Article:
Review Summary: Voivod’s second debut album.
In the mid 80’s, the thrash hype was peaking one historical high after another. The second wave of thrash had already emerged with its bands being more technical and quirky with respect to those of the first wave, entraining the latter to move, sooner or later, towards that direction as well. However, there were a few groups, being temporally cut-off from both the first and the second thrash wave and unconsciously (or consciously) “unaware” of the “general” thrash trends, past or present. This was quite possibly due to the absence of a big and “organized” thrash scene in their countries and/or their loose relation to the thrash genre altogether. Canada’s Voivod is the perfect example of such a band. Although their 1984 debut War and Pain
, was in fact more of a metallic punk n’ roll joint and less of a thrash metal fix, it was temporally related to the first thrash wave. In 1986, Voivod released their second album, Rrroooaaarrr
, which blurred the band’s status even more.
To begin with, Rrroooaaarrr
is a tough nut to crack. While it could recklessly be categorized as a typical thrash album, it isn’t so at all. Most peculiarly, it does not constitute an apparent improvement (or an improvement whatsoever) or change in style with respect to War and Pain
. Their two main influences, Motorhead and Venom are present here as well, although now Voivod seem to lean to the Venom-end of the pedestal, for the most part, taking quick and random glances to other influences as well (listen the main Slayer-like riff of “To The Death”, for example). Although the aforementioned musical influences can explain the increased aggressiveness observed in the orchestral arrangements, the band’s clearly demented way in putting riffs, voices and rhythms in line is beyond any reasonable explanation or proof.
The Motorhead-like-punk riffs of the debut are replaced, for the most part, by razor-sharp riffs in the vein of Venom “on speed” that maintain, however, the early 80’s punk element and that’s a plus for sure. The same holds for the rhythm section as well, which makes a fair effort to sound diverse, either by (rarely) endorsing some “strange” snare drum patterns, followed by double bass pounding (which is all over the place) or by constantly/dementedly changing the rhythm while following the rhythm guitars. On the other hand, the fact that the spacey/quirky lead guitars present in War and Pain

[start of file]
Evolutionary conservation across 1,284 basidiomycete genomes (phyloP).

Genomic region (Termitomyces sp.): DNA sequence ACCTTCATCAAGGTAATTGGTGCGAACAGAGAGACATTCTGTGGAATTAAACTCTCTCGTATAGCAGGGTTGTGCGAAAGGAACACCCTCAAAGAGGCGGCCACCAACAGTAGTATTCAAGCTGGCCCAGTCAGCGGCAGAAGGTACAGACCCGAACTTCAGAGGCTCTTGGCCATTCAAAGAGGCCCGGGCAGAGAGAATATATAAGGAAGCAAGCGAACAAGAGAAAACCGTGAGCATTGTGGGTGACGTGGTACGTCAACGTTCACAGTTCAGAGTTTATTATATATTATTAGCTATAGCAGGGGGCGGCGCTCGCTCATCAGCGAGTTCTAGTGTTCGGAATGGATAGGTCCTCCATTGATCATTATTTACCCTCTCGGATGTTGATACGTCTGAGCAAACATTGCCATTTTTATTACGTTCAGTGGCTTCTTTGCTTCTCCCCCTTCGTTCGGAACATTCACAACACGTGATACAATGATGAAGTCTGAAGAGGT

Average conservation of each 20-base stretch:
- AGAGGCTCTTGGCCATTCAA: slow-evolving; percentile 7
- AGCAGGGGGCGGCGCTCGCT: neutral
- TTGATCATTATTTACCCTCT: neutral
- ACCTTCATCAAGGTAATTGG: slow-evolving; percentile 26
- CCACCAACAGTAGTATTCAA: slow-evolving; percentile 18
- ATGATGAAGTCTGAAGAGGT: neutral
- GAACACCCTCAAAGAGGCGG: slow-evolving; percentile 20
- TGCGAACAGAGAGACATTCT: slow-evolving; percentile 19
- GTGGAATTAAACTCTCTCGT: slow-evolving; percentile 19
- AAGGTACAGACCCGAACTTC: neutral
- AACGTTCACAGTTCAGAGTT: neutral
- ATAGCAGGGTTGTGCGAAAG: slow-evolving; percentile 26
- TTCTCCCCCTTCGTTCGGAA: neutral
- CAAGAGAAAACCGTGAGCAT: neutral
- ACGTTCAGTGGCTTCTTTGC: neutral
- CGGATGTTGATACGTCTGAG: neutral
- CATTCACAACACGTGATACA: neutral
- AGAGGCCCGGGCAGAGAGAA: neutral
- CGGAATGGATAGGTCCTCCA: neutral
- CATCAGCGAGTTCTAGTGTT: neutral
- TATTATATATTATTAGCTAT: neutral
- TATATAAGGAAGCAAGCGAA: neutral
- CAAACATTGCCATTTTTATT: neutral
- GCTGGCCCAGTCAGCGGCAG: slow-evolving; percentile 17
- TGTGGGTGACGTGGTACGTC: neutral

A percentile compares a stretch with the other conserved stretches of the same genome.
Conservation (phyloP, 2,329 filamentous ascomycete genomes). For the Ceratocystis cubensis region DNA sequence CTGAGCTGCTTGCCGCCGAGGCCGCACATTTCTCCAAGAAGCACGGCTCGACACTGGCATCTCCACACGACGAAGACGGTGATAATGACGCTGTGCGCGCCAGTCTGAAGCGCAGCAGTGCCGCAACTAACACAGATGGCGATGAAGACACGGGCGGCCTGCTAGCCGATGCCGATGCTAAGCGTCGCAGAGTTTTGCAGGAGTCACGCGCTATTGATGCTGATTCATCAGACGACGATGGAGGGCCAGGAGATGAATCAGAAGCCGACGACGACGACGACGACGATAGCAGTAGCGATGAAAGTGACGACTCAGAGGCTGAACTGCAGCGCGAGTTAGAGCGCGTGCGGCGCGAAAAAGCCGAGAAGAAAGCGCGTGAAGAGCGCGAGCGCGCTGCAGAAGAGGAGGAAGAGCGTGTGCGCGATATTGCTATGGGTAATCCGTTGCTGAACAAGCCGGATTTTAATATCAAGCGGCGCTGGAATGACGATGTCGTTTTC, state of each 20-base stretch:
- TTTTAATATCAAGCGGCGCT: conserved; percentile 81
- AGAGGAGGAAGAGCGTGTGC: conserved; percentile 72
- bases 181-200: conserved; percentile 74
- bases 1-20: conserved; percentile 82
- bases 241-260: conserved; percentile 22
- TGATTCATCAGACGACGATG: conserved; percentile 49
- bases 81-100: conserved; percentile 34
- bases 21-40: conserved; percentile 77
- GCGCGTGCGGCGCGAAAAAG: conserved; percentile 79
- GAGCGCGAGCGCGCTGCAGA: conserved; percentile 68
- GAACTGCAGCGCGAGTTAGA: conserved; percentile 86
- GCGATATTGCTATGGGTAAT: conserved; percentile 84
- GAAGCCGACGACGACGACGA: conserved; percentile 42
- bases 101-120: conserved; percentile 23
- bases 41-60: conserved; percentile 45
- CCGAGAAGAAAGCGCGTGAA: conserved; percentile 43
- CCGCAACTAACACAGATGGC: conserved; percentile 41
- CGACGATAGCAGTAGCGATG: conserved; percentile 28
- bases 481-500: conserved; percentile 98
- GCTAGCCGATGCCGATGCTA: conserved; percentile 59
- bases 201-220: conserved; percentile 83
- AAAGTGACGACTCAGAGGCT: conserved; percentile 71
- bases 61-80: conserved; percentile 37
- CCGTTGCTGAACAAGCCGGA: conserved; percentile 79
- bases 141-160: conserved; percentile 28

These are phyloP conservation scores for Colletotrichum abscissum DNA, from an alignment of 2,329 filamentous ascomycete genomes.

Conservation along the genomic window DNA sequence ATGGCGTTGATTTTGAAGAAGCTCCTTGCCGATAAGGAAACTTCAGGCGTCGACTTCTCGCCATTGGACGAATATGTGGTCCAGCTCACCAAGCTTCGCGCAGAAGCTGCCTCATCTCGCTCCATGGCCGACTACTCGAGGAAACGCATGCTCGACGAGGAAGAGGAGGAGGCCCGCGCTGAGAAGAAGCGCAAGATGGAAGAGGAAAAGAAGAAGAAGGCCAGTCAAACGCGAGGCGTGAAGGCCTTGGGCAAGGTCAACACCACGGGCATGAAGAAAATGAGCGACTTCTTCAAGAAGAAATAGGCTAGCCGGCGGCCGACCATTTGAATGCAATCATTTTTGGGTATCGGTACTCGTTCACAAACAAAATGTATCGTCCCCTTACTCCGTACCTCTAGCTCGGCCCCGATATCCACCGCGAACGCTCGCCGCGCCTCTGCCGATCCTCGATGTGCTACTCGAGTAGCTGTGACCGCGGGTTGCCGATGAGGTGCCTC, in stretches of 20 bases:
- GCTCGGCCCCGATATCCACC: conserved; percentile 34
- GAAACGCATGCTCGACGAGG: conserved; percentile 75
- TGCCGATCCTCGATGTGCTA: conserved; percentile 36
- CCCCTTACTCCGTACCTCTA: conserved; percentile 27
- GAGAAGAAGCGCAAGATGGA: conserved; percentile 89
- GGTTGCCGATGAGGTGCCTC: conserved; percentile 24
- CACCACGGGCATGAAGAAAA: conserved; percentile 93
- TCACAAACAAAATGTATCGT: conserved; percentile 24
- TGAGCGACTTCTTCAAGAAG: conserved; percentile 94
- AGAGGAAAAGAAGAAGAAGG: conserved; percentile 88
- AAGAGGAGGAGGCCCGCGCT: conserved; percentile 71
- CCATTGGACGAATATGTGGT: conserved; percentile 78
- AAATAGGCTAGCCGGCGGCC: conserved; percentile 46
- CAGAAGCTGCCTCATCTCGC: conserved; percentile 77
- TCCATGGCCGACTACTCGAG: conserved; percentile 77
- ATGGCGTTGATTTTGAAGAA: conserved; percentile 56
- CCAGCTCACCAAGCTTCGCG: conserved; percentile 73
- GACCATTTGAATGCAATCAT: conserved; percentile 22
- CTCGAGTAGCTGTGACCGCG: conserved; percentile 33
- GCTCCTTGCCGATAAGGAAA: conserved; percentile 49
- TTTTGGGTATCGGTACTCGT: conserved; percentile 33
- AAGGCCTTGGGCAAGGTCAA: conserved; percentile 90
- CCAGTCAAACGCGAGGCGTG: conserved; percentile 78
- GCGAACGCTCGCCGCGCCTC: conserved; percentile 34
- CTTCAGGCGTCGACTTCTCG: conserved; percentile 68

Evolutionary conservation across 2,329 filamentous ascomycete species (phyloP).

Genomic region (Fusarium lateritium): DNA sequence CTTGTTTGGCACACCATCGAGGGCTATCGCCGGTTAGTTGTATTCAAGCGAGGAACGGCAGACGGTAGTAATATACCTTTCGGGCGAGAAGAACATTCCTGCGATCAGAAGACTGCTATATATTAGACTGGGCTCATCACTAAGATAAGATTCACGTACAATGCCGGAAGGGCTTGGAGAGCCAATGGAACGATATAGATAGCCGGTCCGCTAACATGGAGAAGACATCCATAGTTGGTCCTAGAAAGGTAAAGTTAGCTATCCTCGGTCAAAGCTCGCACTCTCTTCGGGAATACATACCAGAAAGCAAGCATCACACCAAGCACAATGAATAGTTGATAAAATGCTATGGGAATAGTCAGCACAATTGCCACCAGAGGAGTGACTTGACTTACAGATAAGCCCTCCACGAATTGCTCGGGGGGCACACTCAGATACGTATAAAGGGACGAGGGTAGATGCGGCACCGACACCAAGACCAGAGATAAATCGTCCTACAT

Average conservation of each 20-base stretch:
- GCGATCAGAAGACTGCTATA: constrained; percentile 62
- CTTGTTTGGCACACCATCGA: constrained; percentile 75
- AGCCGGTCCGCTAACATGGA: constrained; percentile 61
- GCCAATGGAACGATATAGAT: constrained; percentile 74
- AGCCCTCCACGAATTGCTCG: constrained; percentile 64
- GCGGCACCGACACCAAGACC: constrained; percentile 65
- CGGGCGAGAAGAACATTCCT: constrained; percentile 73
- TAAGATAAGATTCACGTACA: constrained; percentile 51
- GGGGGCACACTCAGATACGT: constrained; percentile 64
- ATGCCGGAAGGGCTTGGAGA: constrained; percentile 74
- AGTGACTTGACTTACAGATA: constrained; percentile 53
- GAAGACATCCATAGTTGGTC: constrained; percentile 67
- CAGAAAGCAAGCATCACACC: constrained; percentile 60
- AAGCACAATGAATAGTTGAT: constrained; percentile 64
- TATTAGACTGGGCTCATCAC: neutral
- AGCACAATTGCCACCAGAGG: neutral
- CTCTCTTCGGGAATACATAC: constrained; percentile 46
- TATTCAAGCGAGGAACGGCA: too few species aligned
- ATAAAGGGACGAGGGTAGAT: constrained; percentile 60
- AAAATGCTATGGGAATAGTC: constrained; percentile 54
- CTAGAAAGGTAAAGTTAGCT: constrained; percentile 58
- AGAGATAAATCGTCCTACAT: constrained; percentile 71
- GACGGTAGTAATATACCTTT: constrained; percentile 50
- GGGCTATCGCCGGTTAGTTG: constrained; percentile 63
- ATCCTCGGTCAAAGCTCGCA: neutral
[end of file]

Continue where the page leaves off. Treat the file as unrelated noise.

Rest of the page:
– a most obvious element of originality for the band with respect to the rest of their thrash metal contemporaries – are almost extinct here, as if they never existed, is another issue beyond any reasonable arguing. As for the vocals, although they are enhanced by a slight margin, they are caught “out of place” quite often.
The situation gets even more complicated, once light is shed to the way the sound production is realized here. The band itself took over production duties, in close collaboration with the sound engineers, namely the band members themselves. The thing that becomes immediately observable is the thick layer of noise covering all the music. It’s like putting up front a running motor engine or a fully functioning wall of computer mainframes while playing the record’s music. That being said, the noisy production adds a certain charm to the band’s music, making it sound diverse and “distant”, while it somewhat cloaks its relative inability, in terms of competent instrument handling, with the guitars being the exception, however.
Having said the above, the overall quality of the material in “Rrroooaaarrr” is a “hit or miss” case. Always keeping in mind the dementia, under which the band composed its material, for every song that sounds interesting and fairly diverse, there is another that is easily characterized as generic. The bad material gets even worse, the minute someone lays eyes to the lyrics, which, in not too few cases, tend to be really horrible and childish. As for the good material, the levels of originality and quirkiness are high and certainly higher than the corresponding good moments of War and Pain
. The rhythms are shifting for a purpose and the outcome is a pretty good excuse for old school thrash moshing in the pit.
Collecting all produced distillates and putting them to a bottle, Rrroooaaarrr
can be seen as a part of an incomplete puzzle making its appearance out of the blue. While it gives limited insight to the listener as to what it tries to accomplish, it remains far from revealing the full picture. One may argue, within a reasonably big error margin, that the band has build its weapons (sic) to take its music to the next level, however that remains to be seen in the future. To be continued…
Korgüll the Exterminator
To the Death